I was actually first introduced to Bea Arthur on the Golden Girls. It was only years later that I learned she had a previous hit show. I had only seen a couple of the episodes before I bought this DVD. The DVD includes all the original 22 episodes from the first season. All with the brilliant theme song by Donny Hathaway "And Then There's Maude." Unfortunately there is no bonus material on this DVD. It is a shame. No commentaries, no bloopers, no documentaries or behind the scenes footage. There is not even music playing in the menu screen. I could for sure watch some episodes in spanish or french, but not on this DVD. But it is still worth it.

Continue reading...

A London Sumting

Posted by Mike Battaglia, May 2, 2007 12:49am | Post a Comment



London's stalwart pirate radio underground has been an essential tool for the growth of electronic dance music since the mid-80's, specifically Acid House, Breakbeat Hardcore, Jungle/Drum'n'Bass, Ragga and now Grime/Dubstep. It provides, free of charge to the listening public, a wealth of brand new music, often produced right in their own neighborhoods, that mainstream radio either can't or won't play (although that's changed greatly in recent years), as well as offering a community rallying point culturally. There are a few perspectives of pirate radio, one from The Powers That Be concerning "theft" of the airwaves and another that's more about the music. Here's a local news item from the early 90's with the "official" message:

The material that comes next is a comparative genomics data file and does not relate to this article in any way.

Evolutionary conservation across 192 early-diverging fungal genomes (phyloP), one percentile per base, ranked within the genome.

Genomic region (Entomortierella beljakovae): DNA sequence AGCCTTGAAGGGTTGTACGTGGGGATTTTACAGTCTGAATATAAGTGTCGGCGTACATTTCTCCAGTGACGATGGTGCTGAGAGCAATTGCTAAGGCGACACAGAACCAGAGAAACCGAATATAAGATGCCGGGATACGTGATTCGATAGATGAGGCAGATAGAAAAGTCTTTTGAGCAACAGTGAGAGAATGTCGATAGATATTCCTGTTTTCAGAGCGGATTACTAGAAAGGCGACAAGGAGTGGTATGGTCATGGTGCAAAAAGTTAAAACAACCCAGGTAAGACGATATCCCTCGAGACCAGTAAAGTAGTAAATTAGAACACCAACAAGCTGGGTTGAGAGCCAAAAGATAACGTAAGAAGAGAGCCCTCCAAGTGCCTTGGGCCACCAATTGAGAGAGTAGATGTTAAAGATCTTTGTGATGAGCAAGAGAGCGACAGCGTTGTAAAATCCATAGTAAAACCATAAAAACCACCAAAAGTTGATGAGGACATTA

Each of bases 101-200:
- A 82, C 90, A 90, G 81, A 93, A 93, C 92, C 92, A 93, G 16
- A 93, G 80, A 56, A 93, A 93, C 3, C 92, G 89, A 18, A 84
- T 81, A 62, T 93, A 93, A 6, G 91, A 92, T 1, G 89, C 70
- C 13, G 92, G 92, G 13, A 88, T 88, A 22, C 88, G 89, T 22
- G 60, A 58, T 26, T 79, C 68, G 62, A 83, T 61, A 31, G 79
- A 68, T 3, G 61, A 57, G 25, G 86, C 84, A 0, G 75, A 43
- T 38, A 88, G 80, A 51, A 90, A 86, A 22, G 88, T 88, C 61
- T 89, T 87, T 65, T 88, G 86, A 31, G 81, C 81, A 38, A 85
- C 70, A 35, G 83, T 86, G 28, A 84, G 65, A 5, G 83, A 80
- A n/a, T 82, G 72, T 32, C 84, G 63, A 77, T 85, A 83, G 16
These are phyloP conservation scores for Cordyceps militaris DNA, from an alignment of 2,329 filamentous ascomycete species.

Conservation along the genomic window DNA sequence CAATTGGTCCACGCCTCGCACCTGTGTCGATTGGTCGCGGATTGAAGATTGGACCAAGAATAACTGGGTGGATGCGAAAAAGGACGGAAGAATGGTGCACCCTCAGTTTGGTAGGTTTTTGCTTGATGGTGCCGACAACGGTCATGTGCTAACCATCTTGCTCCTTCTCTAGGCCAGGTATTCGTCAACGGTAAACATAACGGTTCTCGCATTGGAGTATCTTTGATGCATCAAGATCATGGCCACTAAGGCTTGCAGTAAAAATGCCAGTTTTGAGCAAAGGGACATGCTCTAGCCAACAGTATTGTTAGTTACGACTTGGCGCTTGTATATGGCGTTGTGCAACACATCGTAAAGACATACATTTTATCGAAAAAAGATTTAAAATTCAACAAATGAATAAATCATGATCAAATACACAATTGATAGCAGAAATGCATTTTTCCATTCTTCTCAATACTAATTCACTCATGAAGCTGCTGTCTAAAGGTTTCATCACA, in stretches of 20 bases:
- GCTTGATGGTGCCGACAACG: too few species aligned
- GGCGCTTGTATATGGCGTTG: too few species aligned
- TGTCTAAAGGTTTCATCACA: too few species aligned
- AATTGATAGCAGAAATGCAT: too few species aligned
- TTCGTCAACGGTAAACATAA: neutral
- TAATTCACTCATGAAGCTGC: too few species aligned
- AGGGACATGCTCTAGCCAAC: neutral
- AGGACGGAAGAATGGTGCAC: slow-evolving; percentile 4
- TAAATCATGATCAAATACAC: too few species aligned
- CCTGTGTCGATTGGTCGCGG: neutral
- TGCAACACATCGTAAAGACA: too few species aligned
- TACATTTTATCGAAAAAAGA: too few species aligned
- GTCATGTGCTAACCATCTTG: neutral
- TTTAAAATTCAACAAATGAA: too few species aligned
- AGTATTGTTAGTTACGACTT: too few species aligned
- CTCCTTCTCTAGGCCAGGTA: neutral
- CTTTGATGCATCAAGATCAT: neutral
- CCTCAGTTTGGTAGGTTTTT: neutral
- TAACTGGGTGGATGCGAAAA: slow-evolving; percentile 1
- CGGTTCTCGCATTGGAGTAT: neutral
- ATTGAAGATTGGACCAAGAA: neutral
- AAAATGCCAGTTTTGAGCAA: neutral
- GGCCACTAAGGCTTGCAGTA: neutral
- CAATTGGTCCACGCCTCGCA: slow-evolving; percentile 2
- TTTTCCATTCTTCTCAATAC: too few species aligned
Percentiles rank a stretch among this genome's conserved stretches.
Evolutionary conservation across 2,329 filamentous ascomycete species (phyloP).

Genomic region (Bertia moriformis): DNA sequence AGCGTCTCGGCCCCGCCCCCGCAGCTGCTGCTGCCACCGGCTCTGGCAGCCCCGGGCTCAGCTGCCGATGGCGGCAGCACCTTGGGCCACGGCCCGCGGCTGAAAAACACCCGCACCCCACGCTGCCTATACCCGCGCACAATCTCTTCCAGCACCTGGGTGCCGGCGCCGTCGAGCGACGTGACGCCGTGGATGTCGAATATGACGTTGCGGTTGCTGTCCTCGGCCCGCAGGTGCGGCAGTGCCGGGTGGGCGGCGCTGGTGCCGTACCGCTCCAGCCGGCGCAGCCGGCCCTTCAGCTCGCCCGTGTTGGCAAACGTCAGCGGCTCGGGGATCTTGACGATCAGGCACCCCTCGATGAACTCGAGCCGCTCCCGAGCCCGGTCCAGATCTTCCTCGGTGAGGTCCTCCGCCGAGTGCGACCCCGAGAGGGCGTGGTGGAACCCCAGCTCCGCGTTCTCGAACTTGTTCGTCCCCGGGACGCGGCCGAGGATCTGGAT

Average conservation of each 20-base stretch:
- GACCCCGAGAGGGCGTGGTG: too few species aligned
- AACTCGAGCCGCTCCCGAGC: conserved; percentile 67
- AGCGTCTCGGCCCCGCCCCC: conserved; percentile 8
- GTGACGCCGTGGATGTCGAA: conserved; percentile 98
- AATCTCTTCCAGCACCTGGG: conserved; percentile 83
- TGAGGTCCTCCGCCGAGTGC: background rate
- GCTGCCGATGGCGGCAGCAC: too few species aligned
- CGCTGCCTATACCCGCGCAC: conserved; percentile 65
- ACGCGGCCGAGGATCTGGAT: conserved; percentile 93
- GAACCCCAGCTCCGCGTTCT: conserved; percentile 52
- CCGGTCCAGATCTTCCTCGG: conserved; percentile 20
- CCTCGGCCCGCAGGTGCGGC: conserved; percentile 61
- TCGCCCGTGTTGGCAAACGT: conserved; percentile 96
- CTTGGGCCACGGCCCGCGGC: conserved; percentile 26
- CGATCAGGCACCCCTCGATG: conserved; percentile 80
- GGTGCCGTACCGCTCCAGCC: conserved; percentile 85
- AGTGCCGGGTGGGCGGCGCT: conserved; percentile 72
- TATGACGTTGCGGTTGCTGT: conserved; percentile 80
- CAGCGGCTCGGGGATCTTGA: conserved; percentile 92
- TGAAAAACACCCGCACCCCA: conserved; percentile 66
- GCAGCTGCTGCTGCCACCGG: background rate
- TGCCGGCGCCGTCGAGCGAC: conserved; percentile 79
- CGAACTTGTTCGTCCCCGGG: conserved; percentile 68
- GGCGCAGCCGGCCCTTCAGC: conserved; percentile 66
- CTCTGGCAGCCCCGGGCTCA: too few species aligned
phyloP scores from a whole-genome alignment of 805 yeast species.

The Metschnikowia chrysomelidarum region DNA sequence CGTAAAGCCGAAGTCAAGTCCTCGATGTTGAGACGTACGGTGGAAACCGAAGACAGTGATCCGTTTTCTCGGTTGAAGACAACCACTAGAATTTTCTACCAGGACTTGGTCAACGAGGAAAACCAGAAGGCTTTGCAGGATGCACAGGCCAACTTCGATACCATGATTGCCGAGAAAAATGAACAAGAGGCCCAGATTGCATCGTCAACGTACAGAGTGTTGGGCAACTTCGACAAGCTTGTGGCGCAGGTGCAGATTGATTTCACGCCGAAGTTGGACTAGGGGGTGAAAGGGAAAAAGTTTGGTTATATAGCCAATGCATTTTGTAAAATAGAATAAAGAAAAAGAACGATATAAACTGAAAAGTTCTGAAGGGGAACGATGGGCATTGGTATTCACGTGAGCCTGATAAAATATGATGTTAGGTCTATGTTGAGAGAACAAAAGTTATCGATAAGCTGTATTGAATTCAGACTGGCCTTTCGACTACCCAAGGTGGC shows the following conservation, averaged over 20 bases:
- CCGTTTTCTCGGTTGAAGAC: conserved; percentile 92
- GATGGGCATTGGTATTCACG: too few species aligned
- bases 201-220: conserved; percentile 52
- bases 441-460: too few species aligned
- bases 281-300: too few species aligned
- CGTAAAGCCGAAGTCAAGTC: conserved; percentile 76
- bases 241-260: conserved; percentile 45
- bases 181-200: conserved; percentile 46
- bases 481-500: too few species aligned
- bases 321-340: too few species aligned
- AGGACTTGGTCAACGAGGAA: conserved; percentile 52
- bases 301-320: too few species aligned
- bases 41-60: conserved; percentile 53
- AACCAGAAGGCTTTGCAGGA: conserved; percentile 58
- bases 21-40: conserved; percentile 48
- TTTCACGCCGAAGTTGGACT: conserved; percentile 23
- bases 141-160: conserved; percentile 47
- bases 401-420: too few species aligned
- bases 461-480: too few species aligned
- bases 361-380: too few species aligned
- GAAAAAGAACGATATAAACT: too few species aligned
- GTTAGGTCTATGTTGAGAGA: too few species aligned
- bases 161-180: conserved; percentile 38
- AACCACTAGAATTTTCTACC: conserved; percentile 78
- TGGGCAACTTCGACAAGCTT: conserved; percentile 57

Another London news clip, this one from 1994, the early days of Jungle, with squareness in full effect:




There's a sense of mystery surrounding pirate radio that lies in its clandestine nature - both musically as well as physically. Jungle and Ragga both got very little attention from the mainstream during their inception periods but flourished through the pirates via dedicated DJ's and promoters, some of whom turned their popularity into lasting careers in radio, with a few stations actually going legit. Throughout the "Second Summer of Love", as the heady Acid House-drenched summer of 1988 is often called, pirate radio was the beacon in the night, guiding clubland refugees to the nonstop party. This UK documentary from '94 shows a bit more of a balanced viewpoint, particularly showing the establishment's skewered views in stark light. Check the intro for a track that tweaks a sample from the news clip above!

Continue reading...
BACK  <<  2091  2092  2093  2094  2095  2096  2097  2098  2099  2100  2101  2102  >>  NEXT